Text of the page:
Why data is the key to farmers cashing in on carbon

November 1, 2021

How do we make sure that farmers, who will be sequestering carbon on behalf of the country, benefit from their good land stewardship?


Why data is the key to farmers cashing in on carbon

How do we make sure that farmers, who will be sequestering carbon on behalf of the country, benefit from their good land stewardship?

November 1, 2021

Originally published on LinkedIn by Camilla Roberts, Chief Commercial Officer at Food Agility CRC

Carbon trading is booming. The global market is valued at $277b[1] and the value of Australian Carbon Credit Units (ACCUs) is expected to jump from $20 to $50 by 2030.[2] And you know it has gone mainstream when banks build their own market: NAB have just announced its own international carbon market in a global collaboration with Natwest, CIBC and Itau Unibanco.

But how do we make sure that farmers, who will be sequestering carbon on behalf of the country, benefit from their good land stewardship?

You might think the answer is obvious: let them sell carbon credits.

But it’s far from that simple. Right now, the cost to participate in the carbon market can be so high it prohibits many farmers from fully participating in the market.  One large farm operation has estimated it would need $30m to baseline their soil carbon to the Emissions Reduction Fund standard. In that instance the current price of carbon wouldn’t pay for the baseline test costs, let alone subsequent tests to prove carbon levels are the same or increasing. This poor business case provides little incentive for our farmers to meet their and Australia's sequestration potential.

So, what can we do? The answer lies in data: making better use of it, leveraging it to improve the market, and giving farmers the confidence to share it in the first place.

What’s the hidden need for farm data?

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The Federal Government has formally recognised that the cost of measuring carbon is stalling Australia’s ability to sequester carbon and lower its GHG emissions. The pressure is mounting leading up to COP26 (UN Climate Change Conference) in November where Australia needs to improve its GHG reduction commitments. So, the Federal Government intends to launch a soil measurement technology program to help find a cheaper solution to measuring soil carbon.

But what will all the tech companies need to improve measurement accuracy and modelling? Farm data.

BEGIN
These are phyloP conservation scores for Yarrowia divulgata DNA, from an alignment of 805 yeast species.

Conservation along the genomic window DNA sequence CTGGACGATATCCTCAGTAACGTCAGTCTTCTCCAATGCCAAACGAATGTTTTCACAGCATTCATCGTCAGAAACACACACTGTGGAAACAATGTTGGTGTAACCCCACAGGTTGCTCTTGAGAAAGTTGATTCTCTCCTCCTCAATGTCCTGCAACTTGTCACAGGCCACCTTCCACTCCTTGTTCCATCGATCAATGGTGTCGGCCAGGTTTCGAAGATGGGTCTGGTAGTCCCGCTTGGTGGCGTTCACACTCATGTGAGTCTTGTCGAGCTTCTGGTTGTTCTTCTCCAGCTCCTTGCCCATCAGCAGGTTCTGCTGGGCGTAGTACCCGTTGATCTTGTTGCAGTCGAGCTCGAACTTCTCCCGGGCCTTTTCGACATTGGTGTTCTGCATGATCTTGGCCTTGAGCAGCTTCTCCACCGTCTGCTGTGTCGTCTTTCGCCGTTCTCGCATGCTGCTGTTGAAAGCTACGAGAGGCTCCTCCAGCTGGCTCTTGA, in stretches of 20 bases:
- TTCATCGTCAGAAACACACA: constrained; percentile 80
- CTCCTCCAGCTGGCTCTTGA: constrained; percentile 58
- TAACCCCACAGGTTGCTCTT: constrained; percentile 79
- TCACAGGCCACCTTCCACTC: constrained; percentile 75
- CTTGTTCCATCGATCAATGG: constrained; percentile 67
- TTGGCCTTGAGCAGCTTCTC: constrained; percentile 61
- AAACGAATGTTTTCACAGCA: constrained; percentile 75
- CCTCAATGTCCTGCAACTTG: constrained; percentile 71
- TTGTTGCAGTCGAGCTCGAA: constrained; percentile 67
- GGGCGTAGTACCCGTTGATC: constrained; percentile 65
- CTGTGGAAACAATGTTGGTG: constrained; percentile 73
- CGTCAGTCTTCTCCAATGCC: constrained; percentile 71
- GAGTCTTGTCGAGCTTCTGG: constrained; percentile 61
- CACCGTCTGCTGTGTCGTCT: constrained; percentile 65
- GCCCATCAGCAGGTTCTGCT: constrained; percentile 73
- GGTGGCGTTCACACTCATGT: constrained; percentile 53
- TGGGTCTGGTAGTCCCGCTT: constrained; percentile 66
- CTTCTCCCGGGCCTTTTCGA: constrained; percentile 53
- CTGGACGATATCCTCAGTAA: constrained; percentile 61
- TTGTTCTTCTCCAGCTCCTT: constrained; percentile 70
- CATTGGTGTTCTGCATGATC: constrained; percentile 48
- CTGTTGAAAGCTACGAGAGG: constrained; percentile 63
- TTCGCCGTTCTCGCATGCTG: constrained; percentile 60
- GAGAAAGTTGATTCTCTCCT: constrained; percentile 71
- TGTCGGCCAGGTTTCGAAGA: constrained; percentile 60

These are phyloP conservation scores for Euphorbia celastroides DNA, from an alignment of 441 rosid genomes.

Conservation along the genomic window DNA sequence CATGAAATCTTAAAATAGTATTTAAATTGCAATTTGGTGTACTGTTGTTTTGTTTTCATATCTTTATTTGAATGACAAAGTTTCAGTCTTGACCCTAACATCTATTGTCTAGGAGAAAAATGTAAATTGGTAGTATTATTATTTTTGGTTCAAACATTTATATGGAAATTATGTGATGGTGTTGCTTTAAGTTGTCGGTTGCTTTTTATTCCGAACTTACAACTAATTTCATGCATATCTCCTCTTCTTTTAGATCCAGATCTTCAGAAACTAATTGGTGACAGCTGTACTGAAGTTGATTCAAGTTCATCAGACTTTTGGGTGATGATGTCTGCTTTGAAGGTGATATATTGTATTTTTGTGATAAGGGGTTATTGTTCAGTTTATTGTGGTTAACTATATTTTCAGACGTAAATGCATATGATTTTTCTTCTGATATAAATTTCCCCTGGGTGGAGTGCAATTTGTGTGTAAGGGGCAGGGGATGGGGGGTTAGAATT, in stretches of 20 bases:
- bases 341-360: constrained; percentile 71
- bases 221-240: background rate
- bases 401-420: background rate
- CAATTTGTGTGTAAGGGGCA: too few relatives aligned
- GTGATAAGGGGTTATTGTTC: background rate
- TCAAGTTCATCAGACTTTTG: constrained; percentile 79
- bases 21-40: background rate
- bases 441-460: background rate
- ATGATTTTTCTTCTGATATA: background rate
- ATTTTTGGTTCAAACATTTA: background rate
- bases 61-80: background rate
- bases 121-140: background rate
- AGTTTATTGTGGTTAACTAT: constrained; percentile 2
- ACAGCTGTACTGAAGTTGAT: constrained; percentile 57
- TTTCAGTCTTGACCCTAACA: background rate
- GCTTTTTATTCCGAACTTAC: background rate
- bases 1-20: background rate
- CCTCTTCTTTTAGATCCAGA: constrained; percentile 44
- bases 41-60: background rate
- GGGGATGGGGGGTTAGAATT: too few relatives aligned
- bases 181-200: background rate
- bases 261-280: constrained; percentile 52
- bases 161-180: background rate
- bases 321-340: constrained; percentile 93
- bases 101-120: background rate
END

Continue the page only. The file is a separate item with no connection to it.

Good farm data is essential to ground truth these new technologies and the underlying data models. The Federal Government also need that data to understand what Australia’s potential is for sequestration and which management practices are the most effective in sequestering carbon, and so soon the government will offer to rebate soil test costs in exchange for a farm’s soil data.  

What’s in it for the farmer?

The power of choice

While almost every other industry with public commitments to Net Zero has to rely on buying credits to reduce their carbon emissions, farmers are in the unique position of being able to sequester their own carbon in soil and vegetation on their own land. They can accelerate the process through specific land management choices, and then choose how much to retain to offset their own emissions and how much to sell for income.

Beyond credits

But the benefits go far beyond selling credits. Good soil carbon levels are a proxy for good soil health, which is in turn a proxy for the sustainability of a farming business (healthier land = better and more reliable production). Net Zero and low carbon footprints are also strong value propositions to buyers of farm produce and very soon likely to be minimum requirements to access international markets. Already, the EU is on a path that will favour Net Zero imports.  Farmers that can demonstrate their environmental credentials with verified data are likely to have greater access to premium prices and retain their international trade partners.

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What’s the catch?

A risky business case

The biggest catch with selling carbon is the weak business case and uncertainty:  in many cases the costs (including risks) still outweigh the returns, the trade-offs are unclear and the time horizons are long.

There are currently 34 approved methods registered under the Emission Reduction Fund (ERF) to reduce GHGs. Most methods are administratively burdensome, require intermediaries who take 25-50% of the carbon income, require costly measurement techniques and include permanence requirements of 25 – 100 years. That’s an enormous cost and risk for any business to take on. If you have sequestered carbon by planting native trees and a wildfire rips through them, what is the cost to you to replant so you can meet your permanence requirements? Are you still making a net profit? What’s the probability of being able to maintain that profit margin for up to 100 years?

While carbon can also be sold privately, it carries greater reputation and quality risks. Earlier this year, a NSW farm sold $500,000 worth of carbon credits to Microsoft. But the deal has been roundly criticised for the lack of integrity in the methodology used to calculate sequestration, demonstrating that private sales can carry reputational (and therefore future revenue) risks.

There are also important trade-off decisions which are difficult to make when carbon predictions still have low accuracy. For example, the choice between locking off parcels of land to sequester versus keeping that for traditional production activities, or retaining carbon to offset a farm’s own emissions versus selling credits, or changing management practices which could risk reducing productivity – the backbone of the underlying farm business.

Carbon data: sharing is scaring?

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Farmers are anxious about sharing their carbon data – and for good reason. Many consider a farm’s carbon data to be equivalent to the DNA of the farm, as carbon is a proxy for soil health and soil health is a proxy for yield, income and land valuation. Increasingly, good data about a farm’s assets (including soil) and production is favoured in property sales, so naturally who has your data (and whether they can be trusted) is important to know because it could impact your business valuation.  Farmers who share their carbon data therefore need to know: who holds it, for what purpose, does it get deleted and how it is protected?